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Geopolitics

The West Must Hold Its Nerve In Libya

Editorial: a Le Figaro correspondent in Libya says the anti-Gaddafi coalition should not give in to gloom or impatience. The rebels still enjoy widespread popular support - but they need help from the West.

In Benghazi, people holding the Qatari, American, French, British and Italian flags
In Benghazi, people holding the Qatari, American, French, British and Italian flags
Adrien Jaulmes

It's now been two month since the Libyan revolution began, threatening to take down a 40-year-old dictatorship. One month has passed since the military intervention by the international coalition began, halting Muammar Gaddafi's forces just as they were about to overrun Benghazi. Still, this fast flowing string of events seems to pass ever so slowly when put up against the standard of our fast-moving, media-driven societies.

Criticism is fusing from all quarters. There are fears that the operation might already be reaching a stalemate, and that nasty Al Qaeda agents might be infiltrating the Libyan revolutionaries' camp. Skeptics are brandishing the spectre of the Iraqi debacle. Impatient contemporary media give the impression that there is no exit to the allies' venture. Analysts are mistrustful of uncertain and unpredictable military operations, overcome as always by events that do not follow the usual script.

Gaddafi has been feistier and more resilient that anyone believed he would be. His army is yet to lose its confidence or willingness to fight, despite the losses induced by NATO's bombs. The world's most skillfull blackmailer, the mercurial tyrant who rules his country at the head of a greedy clan, joyfully clobbering his own people while claiming its affection, is still in power and is not giving any sign of wanting to leave.

On the ground, however, the situation is a lot more fluid than it seems, and nothing indicates that the conflict should turn in Gaddafi's favor. The Libyan uprising -- different as it may be from the Tunisian and Egyptian revolutions -- is enjoying large popular support. The movement may cruelly lack well trained leaders, and its fighters may not be very efficient, but this is no crime. Nor can anyone blame Libya's most conservative fringes from uniting with forces from the country's most liberal elements in the joint pursuit of freedom?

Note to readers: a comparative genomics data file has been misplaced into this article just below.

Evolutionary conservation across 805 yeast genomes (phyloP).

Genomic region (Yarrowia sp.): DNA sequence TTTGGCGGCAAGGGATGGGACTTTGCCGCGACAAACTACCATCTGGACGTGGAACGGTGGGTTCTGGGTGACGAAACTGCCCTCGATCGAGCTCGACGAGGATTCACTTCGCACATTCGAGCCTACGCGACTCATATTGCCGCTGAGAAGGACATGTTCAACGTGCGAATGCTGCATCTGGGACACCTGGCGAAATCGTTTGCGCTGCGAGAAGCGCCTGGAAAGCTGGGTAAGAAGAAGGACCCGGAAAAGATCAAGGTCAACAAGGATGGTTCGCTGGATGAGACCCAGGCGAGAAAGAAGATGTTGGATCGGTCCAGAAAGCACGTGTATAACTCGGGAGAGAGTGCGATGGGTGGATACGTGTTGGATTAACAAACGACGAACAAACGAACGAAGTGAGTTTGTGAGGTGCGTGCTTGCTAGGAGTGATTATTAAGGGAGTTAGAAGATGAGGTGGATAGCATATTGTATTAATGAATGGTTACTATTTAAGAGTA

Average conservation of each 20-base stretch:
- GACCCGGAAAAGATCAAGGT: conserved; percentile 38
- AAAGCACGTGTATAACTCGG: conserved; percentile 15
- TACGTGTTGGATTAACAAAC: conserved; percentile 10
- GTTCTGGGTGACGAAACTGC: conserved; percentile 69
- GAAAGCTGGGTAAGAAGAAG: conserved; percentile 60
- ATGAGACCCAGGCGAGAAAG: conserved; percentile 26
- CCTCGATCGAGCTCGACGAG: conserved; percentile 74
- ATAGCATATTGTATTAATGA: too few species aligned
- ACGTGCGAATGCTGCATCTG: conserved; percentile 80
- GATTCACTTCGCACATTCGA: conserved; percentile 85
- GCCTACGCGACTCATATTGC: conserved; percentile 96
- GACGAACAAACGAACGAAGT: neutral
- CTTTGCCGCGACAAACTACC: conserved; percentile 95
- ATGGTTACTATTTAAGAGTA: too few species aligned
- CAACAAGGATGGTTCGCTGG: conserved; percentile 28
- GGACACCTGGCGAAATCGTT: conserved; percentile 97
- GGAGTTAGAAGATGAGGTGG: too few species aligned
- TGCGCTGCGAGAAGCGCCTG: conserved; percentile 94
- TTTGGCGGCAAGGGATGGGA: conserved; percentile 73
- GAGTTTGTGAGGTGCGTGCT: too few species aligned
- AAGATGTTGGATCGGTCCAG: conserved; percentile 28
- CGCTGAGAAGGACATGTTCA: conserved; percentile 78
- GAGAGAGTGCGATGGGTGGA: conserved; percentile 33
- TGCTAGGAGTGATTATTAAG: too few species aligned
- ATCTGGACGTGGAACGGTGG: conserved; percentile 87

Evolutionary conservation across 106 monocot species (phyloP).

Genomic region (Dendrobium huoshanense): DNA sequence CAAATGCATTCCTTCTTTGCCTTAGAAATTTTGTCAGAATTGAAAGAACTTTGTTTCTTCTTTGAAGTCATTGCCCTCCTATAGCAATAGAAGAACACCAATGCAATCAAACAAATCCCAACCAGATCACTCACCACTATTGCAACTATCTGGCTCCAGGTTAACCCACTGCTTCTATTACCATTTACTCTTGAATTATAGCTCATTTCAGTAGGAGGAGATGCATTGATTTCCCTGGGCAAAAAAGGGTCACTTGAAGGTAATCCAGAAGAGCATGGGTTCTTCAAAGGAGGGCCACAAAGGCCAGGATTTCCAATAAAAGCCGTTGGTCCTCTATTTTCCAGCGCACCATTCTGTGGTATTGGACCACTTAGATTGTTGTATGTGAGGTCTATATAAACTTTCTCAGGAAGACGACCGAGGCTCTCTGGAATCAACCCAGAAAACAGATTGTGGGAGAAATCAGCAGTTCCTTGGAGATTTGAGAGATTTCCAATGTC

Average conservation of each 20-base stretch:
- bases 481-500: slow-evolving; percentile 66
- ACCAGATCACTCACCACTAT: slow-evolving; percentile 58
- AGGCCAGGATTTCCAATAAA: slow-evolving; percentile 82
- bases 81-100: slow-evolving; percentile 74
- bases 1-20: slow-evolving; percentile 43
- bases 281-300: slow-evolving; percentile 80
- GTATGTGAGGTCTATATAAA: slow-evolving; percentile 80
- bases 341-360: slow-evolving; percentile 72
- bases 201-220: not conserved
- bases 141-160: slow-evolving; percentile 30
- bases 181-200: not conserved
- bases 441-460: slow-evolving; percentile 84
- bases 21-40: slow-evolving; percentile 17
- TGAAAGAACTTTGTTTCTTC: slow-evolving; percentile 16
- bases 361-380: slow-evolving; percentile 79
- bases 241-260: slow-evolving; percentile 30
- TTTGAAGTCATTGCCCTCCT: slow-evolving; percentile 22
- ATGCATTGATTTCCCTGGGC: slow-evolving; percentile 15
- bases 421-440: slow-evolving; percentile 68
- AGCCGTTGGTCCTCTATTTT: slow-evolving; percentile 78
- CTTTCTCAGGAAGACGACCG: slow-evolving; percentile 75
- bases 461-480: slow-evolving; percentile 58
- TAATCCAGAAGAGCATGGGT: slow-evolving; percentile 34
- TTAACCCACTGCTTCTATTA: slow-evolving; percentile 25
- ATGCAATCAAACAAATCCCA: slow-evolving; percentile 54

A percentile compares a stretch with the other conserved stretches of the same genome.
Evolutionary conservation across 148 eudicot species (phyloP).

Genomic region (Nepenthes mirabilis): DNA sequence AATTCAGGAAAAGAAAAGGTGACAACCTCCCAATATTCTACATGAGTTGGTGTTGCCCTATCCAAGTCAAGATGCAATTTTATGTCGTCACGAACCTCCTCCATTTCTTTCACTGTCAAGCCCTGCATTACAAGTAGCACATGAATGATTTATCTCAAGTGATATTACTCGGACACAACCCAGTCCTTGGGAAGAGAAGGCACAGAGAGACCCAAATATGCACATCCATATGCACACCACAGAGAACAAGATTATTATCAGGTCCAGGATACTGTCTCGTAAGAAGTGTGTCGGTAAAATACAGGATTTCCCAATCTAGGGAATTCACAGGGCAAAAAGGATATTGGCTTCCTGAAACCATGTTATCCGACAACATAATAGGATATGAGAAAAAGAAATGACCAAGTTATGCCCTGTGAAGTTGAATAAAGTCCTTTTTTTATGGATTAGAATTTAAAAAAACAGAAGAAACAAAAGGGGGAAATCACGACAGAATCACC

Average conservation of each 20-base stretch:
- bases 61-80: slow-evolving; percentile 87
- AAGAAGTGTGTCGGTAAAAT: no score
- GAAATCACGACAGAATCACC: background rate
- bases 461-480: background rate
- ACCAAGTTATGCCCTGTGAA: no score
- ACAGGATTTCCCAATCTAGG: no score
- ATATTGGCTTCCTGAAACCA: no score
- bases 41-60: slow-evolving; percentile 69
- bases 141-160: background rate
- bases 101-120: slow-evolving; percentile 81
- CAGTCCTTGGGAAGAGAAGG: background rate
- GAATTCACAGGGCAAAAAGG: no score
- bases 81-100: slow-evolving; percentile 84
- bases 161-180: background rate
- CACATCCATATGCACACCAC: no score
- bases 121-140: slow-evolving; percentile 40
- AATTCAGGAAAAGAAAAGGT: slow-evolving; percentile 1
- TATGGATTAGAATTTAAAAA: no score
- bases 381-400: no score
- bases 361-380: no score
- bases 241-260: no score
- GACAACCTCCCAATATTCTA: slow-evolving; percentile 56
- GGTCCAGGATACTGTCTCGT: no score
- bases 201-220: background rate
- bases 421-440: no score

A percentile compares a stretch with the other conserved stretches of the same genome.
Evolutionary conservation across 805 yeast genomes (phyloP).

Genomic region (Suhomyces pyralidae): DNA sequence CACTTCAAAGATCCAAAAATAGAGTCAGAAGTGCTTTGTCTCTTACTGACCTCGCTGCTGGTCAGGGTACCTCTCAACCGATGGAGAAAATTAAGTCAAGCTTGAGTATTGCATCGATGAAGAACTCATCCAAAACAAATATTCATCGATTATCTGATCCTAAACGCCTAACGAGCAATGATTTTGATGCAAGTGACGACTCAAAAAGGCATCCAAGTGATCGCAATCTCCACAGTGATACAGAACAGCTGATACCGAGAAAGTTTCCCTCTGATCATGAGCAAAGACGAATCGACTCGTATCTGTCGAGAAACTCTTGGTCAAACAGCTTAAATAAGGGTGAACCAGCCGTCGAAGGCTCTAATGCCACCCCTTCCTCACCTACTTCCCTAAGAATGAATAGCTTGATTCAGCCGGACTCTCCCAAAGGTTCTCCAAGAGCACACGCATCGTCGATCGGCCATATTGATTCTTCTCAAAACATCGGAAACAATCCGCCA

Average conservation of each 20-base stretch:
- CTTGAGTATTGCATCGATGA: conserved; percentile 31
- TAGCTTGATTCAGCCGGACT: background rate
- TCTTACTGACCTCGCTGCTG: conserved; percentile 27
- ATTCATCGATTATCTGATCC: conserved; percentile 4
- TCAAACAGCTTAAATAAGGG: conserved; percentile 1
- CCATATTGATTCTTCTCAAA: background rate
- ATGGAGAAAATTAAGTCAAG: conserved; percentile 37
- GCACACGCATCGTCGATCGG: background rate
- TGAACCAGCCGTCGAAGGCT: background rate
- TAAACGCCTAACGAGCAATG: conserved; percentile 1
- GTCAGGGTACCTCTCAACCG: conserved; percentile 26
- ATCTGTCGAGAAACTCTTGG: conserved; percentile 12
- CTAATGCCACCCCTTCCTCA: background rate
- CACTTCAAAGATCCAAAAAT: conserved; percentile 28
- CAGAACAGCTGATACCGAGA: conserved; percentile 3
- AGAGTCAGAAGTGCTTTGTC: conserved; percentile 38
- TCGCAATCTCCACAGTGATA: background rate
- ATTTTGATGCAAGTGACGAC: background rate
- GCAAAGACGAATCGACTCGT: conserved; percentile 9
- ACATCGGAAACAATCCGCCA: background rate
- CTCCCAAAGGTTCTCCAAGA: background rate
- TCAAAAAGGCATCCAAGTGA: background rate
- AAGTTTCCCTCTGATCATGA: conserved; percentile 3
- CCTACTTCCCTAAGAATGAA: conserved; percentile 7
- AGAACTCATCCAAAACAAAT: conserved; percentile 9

The rebels have conquered much of the eastern part of the country, and NATO has so far protected them from the regime's vicious revenge. Benghazi, Tobruk, Beida and the entire Cyrenaica region are now administered by popular committees that could of course work better, but are a hundred times preferable to a state built on extortion. The idea that Al Qaeda is part of the uprising should be dismissed as pure fantasy. There are, to be sure, many devout Muslims in Libya, just as in any of its neighboring countries. Libya also has its fair share of salafists and jihadists, just as in any of its neighboring countries. But the Libyan revolution started and remains a popular movement whose goal is a full-fledged democracy that has nothing to do with the international jihad.

The brave resistance put up in Misrata against Gaddafi's siege and bombs is a lesson for the entire Arab world, usually so clannish and individualistic. The way in which the Libyan civil society has organized itself in the liberated areas is almost as symbolically important as the social utopia born in Cairo's Tahrir square.

If Libya's rebels are to escape Gaddafi's repression, it is of the utmost importance that NATO's military operations carry on. Dictators don't usually show any signs of weakness before collapsing, and Gaddafi's resilience should not be seen as an indicator of his capacity to cling to power indefinitely. But the international coalition must offer proof of its own resolve.

Read the original article in French.

Photo - Al Jazeera

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The apartment leveled by a Russian rocket

Cover Images via ZUMA
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